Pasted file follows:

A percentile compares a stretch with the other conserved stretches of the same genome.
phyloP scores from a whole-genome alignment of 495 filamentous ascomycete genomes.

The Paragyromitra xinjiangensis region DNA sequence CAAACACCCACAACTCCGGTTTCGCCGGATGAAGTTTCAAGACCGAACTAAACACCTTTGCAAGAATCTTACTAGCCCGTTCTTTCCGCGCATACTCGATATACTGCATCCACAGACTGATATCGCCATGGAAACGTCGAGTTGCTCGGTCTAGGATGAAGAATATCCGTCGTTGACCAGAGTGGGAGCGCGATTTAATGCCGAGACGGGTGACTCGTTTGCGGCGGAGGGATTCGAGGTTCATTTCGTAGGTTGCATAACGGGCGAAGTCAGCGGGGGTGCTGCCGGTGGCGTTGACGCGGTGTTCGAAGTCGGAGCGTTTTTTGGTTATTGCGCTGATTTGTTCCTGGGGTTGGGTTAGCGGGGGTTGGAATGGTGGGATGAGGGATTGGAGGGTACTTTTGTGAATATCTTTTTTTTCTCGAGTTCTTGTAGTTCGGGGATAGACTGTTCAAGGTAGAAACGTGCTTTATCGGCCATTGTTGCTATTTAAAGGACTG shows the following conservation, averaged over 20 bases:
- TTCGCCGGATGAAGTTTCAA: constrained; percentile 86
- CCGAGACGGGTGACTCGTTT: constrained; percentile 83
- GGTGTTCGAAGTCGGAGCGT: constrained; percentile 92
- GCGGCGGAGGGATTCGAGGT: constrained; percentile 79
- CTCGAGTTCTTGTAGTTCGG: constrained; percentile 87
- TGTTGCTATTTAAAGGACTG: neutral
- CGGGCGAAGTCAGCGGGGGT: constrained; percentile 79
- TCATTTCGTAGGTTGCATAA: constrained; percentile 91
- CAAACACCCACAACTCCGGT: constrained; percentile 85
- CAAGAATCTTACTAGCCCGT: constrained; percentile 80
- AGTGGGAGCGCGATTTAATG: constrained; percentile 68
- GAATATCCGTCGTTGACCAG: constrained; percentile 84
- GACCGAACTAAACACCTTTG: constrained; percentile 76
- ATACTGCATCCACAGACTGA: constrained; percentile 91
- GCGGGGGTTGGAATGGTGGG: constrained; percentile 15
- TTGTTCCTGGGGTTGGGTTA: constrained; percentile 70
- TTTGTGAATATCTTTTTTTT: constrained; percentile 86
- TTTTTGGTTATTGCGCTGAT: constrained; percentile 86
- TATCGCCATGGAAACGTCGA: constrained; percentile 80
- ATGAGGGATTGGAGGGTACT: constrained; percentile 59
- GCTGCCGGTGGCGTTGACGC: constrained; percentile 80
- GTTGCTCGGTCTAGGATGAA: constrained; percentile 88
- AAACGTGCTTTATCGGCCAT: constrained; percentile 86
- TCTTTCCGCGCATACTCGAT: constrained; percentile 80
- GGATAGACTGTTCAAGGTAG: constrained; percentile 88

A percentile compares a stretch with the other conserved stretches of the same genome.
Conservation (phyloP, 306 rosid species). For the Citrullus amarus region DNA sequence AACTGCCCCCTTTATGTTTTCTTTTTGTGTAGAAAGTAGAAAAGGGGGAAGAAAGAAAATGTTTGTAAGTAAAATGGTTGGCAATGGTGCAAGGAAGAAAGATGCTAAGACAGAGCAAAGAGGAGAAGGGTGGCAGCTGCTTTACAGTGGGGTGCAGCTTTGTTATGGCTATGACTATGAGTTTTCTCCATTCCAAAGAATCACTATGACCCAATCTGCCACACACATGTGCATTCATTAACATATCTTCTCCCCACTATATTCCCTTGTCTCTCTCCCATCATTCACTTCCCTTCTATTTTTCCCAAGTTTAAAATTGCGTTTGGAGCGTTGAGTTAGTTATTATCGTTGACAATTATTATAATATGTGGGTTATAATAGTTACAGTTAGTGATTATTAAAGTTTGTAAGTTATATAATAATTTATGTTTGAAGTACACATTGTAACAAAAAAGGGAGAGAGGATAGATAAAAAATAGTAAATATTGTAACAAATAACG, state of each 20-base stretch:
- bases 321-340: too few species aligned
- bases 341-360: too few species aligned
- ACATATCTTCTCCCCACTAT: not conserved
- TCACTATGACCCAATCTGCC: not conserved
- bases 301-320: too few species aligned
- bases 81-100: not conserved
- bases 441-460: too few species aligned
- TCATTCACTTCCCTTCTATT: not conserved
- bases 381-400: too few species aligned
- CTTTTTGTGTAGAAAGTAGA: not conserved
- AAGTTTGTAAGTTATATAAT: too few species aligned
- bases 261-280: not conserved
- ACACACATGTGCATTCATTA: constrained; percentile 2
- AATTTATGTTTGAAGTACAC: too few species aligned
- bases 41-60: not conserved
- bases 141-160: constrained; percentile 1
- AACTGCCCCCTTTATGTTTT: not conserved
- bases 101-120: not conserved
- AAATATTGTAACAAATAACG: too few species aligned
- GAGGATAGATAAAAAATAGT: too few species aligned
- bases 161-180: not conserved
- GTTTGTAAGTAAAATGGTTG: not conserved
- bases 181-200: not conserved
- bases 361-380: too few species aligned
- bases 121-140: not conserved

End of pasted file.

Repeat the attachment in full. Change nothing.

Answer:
A percentile compares a stretch with the other conserved stretches of the same genome.
phyloP scores from a whole-genome alignment of 495 filamentous ascomycete genomes.

The Paragyromitra xinjiangensis region DNA sequence CAAACACCCACAACTCCGGTTTCGCCGGATGAAGTTTCAAGACCGAACTAAACACCTTTGCAAGAATCTTACTAGCCCGTTCTTTCCGCGCATACTCGATATACTGCATCCACAGACTGATATCGCCATGGAAACGTCGAGTTGCTCGGTCTAGGATGAAGAATATCCGTCGTTGACCAGAGTGGGAGCGCGATTTAATGCCGAGACGGGTGACTCGTTTGCGGCGGAGGGATTCGAGGTTCATTTCGTAGGTTGCATAACGGGCGAAGTCAGCGGGGGTGCTGCCGGTGGCGTTGACGCGGTGTTCGAAGTCGGAGCGTTTTTTGGTTATTGCGCTGATTTGTTCCTGGGGTTGGGTTAGCGGGGGTTGGAATGGTGGGATGAGGGATTGGAGGGTACTTTTGTGAATATCTTTTTTTTCTCGAGTTCTTGTAGTTCGGGGATAGACTGTTCAAGGTAGAAACGTGCTTTATCGGCCATTGTTGCTATTTAAAGGACTG shows the following conservation, averaged over 20 bases:
- TTCGCCGGATGAAGTTTCAA: constrained; percentile 86
- CCGAGACGGGTGACTCGTTT: constrained; percentile 83
- GGTGTTCGAAGTCGGAGCGT: constrained; percentile 92
- GCGGCGGAGGGATTCGAGGT: constrained; percentile 79
- CTCGAGTTCTTGTAGTTCGG: constrained; percentile 87
- TGTTGCTATTTAAAGGACTG: neutral
- CGGGCGAAGTCAGCGGGGGT: constrained; percentile 79
- TCATTTCGTAGGTTGCATAA: constrained; percentile 91
- CAAACACCCACAACTCCGGT: constrained; percentile 85
- CAAGAATCTTACTAGCCCGT: constrained; percentile 80
- AGTGGGAGCGCGATTTAATG: constrained; percentile 68
- GAATATCCGTCGTTGACCAG: constrained; percentile 84
- GACCGAACTAAACACCTTTG: constrained; percentile 76
- ATACTGCATCCACAGACTGA: constrained; percentile 91
- GCGGGGGTTGGAATGGTGGG: constrained; percentile 15
- TTGTTCCTGGGGTTGGGTTA: constrained; percentile 70
- TTTGTGAATATCTTTTTTTT: constrained; percentile 86
- TTTTTGGTTATTGCGCTGAT: constrained; percentile 86
- TATCGCCATGGAAACGTCGA: constrained; percentile 80
- ATGAGGGATTGGAGGGTACT: constrained; percentile 59
- GCTGCCGGTGGCGTTGACGC: constrained; percentile 80
- GTTGCTCGGTCTAGGATGAA: constrained; percentile 88
- AAACGTGCTTTATCGGCCAT: constrained; percentile 86
- TCTTTCCGCGCATACTCGAT: constrained; percentile 80
- GGATAGACTGTTCAAGGTAG: constrained; percentile 88

A percentile compares a stretch with the other conserved stretches of the same genome.
Conservation (phyloP, 306 rosid species). For the Citrullus amarus region DNA sequence AACTGCCCCCTTTATGTTTTCTTTTTGTGTAGAAAGTAGAAAAGGGGGAAGAAAGAAAATGTTTGTAAGTAAAATGGTTGGCAATGGTGCAAGGAAGAAAGATGCTAAGACAGAGCAAAGAGGAGAAGGGTGGCAGCTGCTTTACAGTGGGGTGCAGCTTTGTTATGGCTATGACTATGAGTTTTCTCCATTCCAAAGAATCACTATGACCCAATCTGCCACACACATGTGCATTCATTAACATATCTTCTCCCCACTATATTCCCTTGTCTCTCTCCCATCATTCACTTCCCTTCTATTTTTCCCAAGTTTAAAATTGCGTTTGGAGCGTTGAGTTAGTTATTATCGTTGACAATTATTATAATATGTGGGTTATAATAGTTACAGTTAGTGATTATTAAAGTTTGTAAGTTATATAATAATTTATGTTTGAAGTACACATTGTAACAAAAAAGGGAGAGAGGATAGATAAAAAATAGTAAATATTGTAACAAATAACG, state of each 20-base stretch:
- bases 321-340: too few species aligned
- bases 341-360: too few species aligned
- ACATATCTTCTCCCCACTAT: not conserved
- TCACTATGACCCAATCTGCC: not conserved
- bases 301-320: too few species aligned
- bases 81-100: not conserved
- bases 441-460: too few species aligned
- TCATTCACTTCCCTTCTATT: not conserved
- bases 381-400: too few species aligned
- CTTTTTGTGTAGAAAGTAGA: not conserved
- AAGTTTGTAAGTTATATAAT: too few species aligned
- bases 261-280: not conserved
- ACACACATGTGCATTCATTA: constrained; percentile 2
- AATTTATGTTTGAAGTACAC: too few species aligned
- bases 41-60: not conserved
- bases 141-160: constrained; percentile 1
- AACTGCCCCCTTTATGTTTT: not conserved
- bases 101-120: not conserved
- AAATATTGTAACAAATAACG: too few species aligned
- GAGGATAGATAAAAAATAGT: too few species aligned
- bases 161-180: not conserved
- GTTTGTAAGTAAAATGGTTG: not conserved
- bases 181-200: not conserved
- bases 361-380: too few species aligned
- bases 121-140: not conserved